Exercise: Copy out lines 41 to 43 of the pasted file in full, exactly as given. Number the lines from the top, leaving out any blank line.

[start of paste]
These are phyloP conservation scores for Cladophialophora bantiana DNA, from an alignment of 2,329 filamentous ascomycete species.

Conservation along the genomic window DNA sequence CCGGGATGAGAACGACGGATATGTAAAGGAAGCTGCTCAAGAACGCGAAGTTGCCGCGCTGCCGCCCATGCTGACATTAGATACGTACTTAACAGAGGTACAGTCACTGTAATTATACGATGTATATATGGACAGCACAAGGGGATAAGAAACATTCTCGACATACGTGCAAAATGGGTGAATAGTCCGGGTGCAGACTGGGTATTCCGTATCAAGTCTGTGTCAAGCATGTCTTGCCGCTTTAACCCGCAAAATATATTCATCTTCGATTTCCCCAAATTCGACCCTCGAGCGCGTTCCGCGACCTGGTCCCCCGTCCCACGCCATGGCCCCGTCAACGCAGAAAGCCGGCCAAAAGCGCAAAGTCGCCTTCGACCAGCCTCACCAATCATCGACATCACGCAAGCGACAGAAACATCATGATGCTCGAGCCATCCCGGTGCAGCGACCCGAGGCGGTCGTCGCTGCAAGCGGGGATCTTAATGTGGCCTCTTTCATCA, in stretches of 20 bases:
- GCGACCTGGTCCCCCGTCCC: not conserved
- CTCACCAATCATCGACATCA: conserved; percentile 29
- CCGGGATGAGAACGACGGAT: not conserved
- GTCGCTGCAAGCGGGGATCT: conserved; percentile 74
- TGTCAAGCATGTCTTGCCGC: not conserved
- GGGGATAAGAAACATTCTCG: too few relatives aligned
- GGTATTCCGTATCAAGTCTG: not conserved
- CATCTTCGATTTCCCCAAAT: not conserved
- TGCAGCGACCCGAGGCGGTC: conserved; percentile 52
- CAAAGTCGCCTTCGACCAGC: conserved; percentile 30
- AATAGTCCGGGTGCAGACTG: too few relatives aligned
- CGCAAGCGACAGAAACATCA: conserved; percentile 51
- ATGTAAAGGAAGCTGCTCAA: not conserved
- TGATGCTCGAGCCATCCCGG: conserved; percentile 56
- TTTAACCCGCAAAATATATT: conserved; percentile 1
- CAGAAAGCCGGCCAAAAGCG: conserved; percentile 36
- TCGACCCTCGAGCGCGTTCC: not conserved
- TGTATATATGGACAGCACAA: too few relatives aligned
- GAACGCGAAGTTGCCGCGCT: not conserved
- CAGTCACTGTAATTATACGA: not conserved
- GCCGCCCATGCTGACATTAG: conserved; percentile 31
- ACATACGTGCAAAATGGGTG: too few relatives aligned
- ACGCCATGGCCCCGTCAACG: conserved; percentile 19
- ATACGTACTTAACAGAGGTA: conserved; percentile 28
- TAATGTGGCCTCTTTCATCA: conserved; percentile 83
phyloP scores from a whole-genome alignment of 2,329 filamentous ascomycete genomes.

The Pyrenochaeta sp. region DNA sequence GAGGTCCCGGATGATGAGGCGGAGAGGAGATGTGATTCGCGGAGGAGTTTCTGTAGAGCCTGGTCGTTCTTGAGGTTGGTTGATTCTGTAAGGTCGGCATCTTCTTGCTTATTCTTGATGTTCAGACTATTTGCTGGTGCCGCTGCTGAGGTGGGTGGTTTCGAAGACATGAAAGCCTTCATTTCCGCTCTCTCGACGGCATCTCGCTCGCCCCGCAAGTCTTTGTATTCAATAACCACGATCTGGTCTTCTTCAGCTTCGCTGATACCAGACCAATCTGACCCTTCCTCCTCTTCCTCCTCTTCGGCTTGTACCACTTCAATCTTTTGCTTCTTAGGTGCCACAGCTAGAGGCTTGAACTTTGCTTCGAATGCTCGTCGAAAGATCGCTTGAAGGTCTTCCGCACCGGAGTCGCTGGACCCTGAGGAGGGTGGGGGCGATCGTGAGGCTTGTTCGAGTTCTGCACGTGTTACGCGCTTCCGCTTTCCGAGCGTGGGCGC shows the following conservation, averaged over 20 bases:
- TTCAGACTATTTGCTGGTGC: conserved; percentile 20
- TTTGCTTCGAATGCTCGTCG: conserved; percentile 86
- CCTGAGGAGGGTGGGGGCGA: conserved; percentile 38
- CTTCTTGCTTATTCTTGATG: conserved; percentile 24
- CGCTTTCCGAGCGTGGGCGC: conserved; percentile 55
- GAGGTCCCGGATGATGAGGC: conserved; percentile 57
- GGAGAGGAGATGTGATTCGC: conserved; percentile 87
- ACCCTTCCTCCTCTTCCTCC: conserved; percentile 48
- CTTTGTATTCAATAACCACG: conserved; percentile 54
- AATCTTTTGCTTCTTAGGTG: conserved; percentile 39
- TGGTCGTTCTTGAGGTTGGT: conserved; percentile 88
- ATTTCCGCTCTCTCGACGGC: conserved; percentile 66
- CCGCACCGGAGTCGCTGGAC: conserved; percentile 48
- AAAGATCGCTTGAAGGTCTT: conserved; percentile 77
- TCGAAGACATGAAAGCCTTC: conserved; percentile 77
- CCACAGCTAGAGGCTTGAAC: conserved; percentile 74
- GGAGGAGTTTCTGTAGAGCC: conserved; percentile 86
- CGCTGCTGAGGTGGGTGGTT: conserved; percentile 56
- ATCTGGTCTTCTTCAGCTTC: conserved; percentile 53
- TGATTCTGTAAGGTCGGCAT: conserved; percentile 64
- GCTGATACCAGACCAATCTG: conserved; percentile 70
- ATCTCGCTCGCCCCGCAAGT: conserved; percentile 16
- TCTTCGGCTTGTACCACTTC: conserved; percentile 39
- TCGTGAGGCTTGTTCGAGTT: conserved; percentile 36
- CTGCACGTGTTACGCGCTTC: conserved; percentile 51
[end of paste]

- ATTTCCGCTCTCTCGACGGC: conserved; percentile 66
- CCGCACCGGAGTCGCTGGAC: conserved; percentile 48
- AAAGATCGCTTGAAGGTCTT: conserved; percentile 77